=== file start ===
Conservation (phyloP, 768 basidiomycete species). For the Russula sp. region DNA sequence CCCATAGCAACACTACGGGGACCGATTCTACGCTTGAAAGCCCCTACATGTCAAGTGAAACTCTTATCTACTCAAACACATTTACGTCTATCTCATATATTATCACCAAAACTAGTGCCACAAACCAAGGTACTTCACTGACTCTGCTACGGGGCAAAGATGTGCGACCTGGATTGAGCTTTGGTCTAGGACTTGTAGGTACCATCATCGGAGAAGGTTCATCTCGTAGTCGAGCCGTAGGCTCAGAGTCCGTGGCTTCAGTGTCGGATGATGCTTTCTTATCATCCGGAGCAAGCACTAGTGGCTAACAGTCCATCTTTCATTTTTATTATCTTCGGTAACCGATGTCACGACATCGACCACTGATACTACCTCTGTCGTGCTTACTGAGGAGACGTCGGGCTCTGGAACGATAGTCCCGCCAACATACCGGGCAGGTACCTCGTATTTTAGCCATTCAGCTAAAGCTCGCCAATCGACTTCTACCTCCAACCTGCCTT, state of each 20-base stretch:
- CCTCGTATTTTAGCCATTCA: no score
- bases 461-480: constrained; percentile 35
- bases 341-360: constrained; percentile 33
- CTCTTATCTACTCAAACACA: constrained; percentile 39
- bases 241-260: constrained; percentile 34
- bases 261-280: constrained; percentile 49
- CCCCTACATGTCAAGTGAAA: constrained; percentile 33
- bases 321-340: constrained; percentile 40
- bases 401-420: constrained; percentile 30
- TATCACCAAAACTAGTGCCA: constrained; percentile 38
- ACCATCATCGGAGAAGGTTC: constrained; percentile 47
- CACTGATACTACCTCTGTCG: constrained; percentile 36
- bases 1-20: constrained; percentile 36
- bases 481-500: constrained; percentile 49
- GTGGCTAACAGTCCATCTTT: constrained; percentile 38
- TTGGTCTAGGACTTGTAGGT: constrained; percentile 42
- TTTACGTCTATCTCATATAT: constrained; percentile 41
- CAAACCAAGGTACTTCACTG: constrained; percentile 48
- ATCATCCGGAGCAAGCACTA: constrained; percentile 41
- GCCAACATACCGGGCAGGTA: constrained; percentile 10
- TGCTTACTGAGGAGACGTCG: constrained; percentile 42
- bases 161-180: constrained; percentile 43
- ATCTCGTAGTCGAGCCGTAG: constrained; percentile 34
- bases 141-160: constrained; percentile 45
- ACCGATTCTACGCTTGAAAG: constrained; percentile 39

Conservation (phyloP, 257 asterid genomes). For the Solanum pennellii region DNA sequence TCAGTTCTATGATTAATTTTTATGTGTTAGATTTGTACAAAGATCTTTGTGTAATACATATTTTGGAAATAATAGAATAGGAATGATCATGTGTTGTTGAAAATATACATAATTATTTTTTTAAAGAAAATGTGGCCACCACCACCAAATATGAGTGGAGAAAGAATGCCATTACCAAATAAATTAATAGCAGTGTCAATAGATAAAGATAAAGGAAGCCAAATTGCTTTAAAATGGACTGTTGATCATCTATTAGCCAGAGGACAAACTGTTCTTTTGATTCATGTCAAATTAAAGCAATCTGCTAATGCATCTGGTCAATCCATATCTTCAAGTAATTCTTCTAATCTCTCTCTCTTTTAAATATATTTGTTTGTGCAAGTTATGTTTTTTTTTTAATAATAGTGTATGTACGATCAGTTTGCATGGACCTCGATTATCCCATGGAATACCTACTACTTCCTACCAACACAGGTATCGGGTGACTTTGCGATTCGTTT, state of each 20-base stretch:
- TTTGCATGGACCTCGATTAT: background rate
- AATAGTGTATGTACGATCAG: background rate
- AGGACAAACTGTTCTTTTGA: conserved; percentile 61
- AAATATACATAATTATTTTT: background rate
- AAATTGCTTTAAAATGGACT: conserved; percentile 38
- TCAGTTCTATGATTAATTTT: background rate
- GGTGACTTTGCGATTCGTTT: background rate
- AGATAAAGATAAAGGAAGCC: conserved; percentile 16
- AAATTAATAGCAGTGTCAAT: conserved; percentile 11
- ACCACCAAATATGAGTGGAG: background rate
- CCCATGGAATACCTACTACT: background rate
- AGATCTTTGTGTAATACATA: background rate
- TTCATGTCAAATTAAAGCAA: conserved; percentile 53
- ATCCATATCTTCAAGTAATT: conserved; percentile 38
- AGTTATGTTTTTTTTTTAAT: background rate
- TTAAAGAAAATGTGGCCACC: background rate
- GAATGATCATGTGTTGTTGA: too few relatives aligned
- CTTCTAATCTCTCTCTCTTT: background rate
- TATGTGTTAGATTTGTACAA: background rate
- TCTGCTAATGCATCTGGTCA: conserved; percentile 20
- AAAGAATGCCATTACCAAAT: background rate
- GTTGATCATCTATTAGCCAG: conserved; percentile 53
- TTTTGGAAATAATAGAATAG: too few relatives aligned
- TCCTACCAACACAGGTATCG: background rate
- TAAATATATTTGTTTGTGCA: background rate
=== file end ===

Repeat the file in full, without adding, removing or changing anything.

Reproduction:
Conservation (phyloP, 768 basidiomycete species). For the Russula sp. region DNA sequence CCCATAGCAACACTACGGGGACCGATTCTACGCTTGAAAGCCCCTACATGTCAAGTGAAACTCTTATCTACTCAAACACATTTACGTCTATCTCATATATTATCACCAAAACTAGTGCCACAAACCAAGGTACTTCACTGACTCTGCTACGGGGCAAAGATGTGCGACCTGGATTGAGCTTTGGTCTAGGACTTGTAGGTACCATCATCGGAGAAGGTTCATCTCGTAGTCGAGCCGTAGGCTCAGAGTCCGTGGCTTCAGTGTCGGATGATGCTTTCTTATCATCCGGAGCAAGCACTAGTGGCTAACAGTCCATCTTTCATTTTTATTATCTTCGGTAACCGATGTCACGACATCGACCACTGATACTACCTCTGTCGTGCTTACTGAGGAGACGTCGGGCTCTGGAACGATAGTCCCGCCAACATACCGGGCAGGTACCTCGTATTTTAGCCATTCAGCTAAAGCTCGCCAATCGACTTCTACCTCCAACCTGCCTT, state of each 20-base stretch:
- CCTCGTATTTTAGCCATTCA: no score
- bases 461-480: constrained; percentile 35
- bases 341-360: constrained; percentile 33
- CTCTTATCTACTCAAACACA: constrained; percentile 39
- bases 241-260: constrained; percentile 34
- bases 261-280: constrained; percentile 49
- CCCCTACATGTCAAGTGAAA: constrained; percentile 33
- bases 321-340: constrained; percentile 40
- bases 401-420: constrained; percentile 30
- TATCACCAAAACTAGTGCCA: constrained; percentile 38
- ACCATCATCGGAGAAGGTTC: constrained; percentile 47
- CACTGATACTACCTCTGTCG: constrained; percentile 36
- bases 1-20: constrained; percentile 36
- bases 481-500: constrained; percentile 49
- GTGGCTAACAGTCCATCTTT: constrained; percentile 38
- TTGGTCTAGGACTTGTAGGT: constrained; percentile 42
- TTTACGTCTATCTCATATAT: constrained; percentile 41
- CAAACCAAGGTACTTCACTG: constrained; percentile 48
- ATCATCCGGAGCAAGCACTA: constrained; percentile 41
- GCCAACATACCGGGCAGGTA: constrained; percentile 10
- TGCTTACTGAGGAGACGTCG: constrained; percentile 42
- bases 161-180: constrained; percentile 43
- ATCTCGTAGTCGAGCCGTAG: constrained; percentile 34
- bases 141-160: constrained; percentile 45
- ACCGATTCTACGCTTGAAAG: constrained; percentile 39

Conservation (phyloP, 257 asterid genomes). For the Solanum pennellii region DNA sequence TCAGTTCTATGATTAATTTTTATGTGTTAGATTTGTACAAAGATCTTTGTGTAATACATATTTTGGAAATAATAGAATAGGAATGATCATGTGTTGTTGAAAATATACATAATTATTTTTTTAAAGAAAATGTGGCCACCACCACCAAATATGAGTGGAGAAAGAATGCCATTACCAAATAAATTAATAGCAGTGTCAATAGATAAAGATAAAGGAAGCCAAATTGCTTTAAAATGGACTGTTGATCATCTATTAGCCAGAGGACAAACTGTTCTTTTGATTCATGTCAAATTAAAGCAATCTGCTAATGCATCTGGTCAATCCATATCTTCAAGTAATTCTTCTAATCTCTCTCTCTTTTAAATATATTTGTTTGTGCAAGTTATGTTTTTTTTTTAATAATAGTGTATGTACGATCAGTTTGCATGGACCTCGATTATCCCATGGAATACCTACTACTTCCTACCAACACAGGTATCGGGTGACTTTGCGATTCGTTT, state of each 20-base stretch:
- TTTGCATGGACCTCGATTAT: background rate
- AATAGTGTATGTACGATCAG: background rate
- AGGACAAACTGTTCTTTTGA: conserved; percentile 61
- AAATATACATAATTATTTTT: background rate
- AAATTGCTTTAAAATGGACT: conserved; percentile 38
- TCAGTTCTATGATTAATTTT: background rate
- GGTGACTTTGCGATTCGTTT: background rate
- AGATAAAGATAAAGGAAGCC: conserved; percentile 16
- AAATTAATAGCAGTGTCAAT: conserved; percentile 11
- ACCACCAAATATGAGTGGAG: background rate
- CCCATGGAATACCTACTACT: background rate
- AGATCTTTGTGTAATACATA: background rate
- TTCATGTCAAATTAAAGCAA: conserved; percentile 53
- ATCCATATCTTCAAGTAATT: conserved; percentile 38
- AGTTATGTTTTTTTTTTAAT: background rate
- TTAAAGAAAATGTGGCCACC: background rate
- GAATGATCATGTGTTGTTGA: too few relatives aligned
- CTTCTAATCTCTCTCTCTTT: background rate
- TATGTGTTAGATTTGTACAA: background rate
- TCTGCTAATGCATCTGGTCA: conserved; percentile 20
- AAAGAATGCCATTACCAAAT: background rate
- GTTGATCATCTATTAGCCAG: conserved; percentile 53
- TTTTGGAAATAATAGAATAG: too few relatives aligned
- TCCTACCAACACAGGTATCG: background rate
- TAAATATATTTGTTTGTGCA: background rate